The Sudan Series: The Power to Narrate

Image Credit: 4nine2

Sudan is in a state of crisis. It has been for the last twenty-seven years. Since the pro-democracy protests broke out in December 2018, however, the tension has escalated between the protestors and the military council.

The protests started in eastern Sudan last year over the financial crisis that was exacerbated by the government’s decision to triple the prices of good (following the cut to bread and fuel subsidies).

In addition, the protestors demanded that the country’s dictator al-Bashir and his government, who had been in power since 1989 (yes, for thirty years!), stand down.

In 2010, Bashir was charged with having led the Darfur genocide in western     Sudan in 2003.

Bashir got arrested in April during a military coup orchestrated by Sudanese defense minister, Awad Mohamed Ahmed Ibn Auf, and his military council. Dismissing the protestors’ demand for democracy, Ibn Auf announced that a military council would take control to oversee a transition of power.

The demonstrations have spread to the capital, Khartoum, since. The military council has retaliated by arresting hundreds of protestors, attacking the pro-democracy camps, killing several people, according to witness testimonies and media records.

Hasan Minhaj offers a detailed explanation of the historical events that are      unfolding in Sudan right now in an episode of Patriotic Act.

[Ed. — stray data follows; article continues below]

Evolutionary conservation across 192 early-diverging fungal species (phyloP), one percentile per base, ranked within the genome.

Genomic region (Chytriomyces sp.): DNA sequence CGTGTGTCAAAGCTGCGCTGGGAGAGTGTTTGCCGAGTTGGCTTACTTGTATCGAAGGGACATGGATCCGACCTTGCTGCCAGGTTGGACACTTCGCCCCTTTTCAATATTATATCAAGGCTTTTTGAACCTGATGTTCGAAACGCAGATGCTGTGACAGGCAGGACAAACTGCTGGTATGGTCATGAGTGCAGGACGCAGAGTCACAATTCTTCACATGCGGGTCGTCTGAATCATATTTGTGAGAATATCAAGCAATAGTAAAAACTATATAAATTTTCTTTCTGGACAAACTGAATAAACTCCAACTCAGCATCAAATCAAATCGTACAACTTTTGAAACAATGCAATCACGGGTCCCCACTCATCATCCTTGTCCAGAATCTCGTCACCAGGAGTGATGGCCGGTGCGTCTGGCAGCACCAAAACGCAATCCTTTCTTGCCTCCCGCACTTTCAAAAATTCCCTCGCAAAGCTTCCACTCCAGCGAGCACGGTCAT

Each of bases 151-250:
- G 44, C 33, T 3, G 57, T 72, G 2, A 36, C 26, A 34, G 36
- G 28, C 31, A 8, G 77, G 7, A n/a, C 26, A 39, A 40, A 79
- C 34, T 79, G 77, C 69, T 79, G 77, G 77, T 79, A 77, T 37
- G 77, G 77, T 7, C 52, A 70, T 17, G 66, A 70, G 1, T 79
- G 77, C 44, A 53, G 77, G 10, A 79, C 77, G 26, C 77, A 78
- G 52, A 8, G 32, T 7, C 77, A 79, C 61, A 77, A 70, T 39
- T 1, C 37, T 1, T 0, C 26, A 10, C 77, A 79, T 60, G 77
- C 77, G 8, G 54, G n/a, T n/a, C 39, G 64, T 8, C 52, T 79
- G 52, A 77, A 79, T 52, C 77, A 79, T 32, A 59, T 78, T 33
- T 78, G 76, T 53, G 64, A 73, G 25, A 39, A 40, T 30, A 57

The protesters who are fighting for democracy demand that their voices be heard globally, but this has not been the case so far.

Ala Kheir/Picture Alliance via Getty Images

Here’s the thing. We may or may not hear about their bravery and demands. We may or may not share an article or two about it on Instagram and Facebook. We may or may not start a conversation at a dinner party by asking, “did you hear what is going on in Sudan?”. The truth is, after a while, our interest dwindles, and only gut-wrenching images of violence linger in our minds. (Despite all its complexity, history repeats itself: see Turkish Gezi Park protests (2013), The Egyptian Revolution (2011), and so forth)

Sudanese-American activist Nadia Abdel-Halim Elamin brings into focus the ways in which we tend to anthropologize the historical events that unfold in the Middle East and Africa:

…those of us living in Sudan, born here or otherwise, are not another case of “history gone wrong.” We are not to be studied and analyzed, without recognition of our humanity. We are human beings. We deserve true democracy, we deserve human rights. And we deserve to be able to provide for our families’ basic needs.

In the end, the media’s coverage of most African and Middle Eastern countries centers exclusively on uprisings and violence. As Abdel-Halim Elamin discusses in her article, there is a propensity to romanticize, and at times fetishize, others’ struggles. These historical moments of suffering are repeatedly brought to our attention as mere stories of consumption, and the images of riots and blood get etched in our collective memory. If we’re lucky, we realize that our knowledge of such countries as Sudan, Eritrea, and Egypt (whose past is haunted by colonial rule, civil wars, and dictatorships) is limited to the circulating narratives on chaos and struggle through which the news media feeds into existing bias.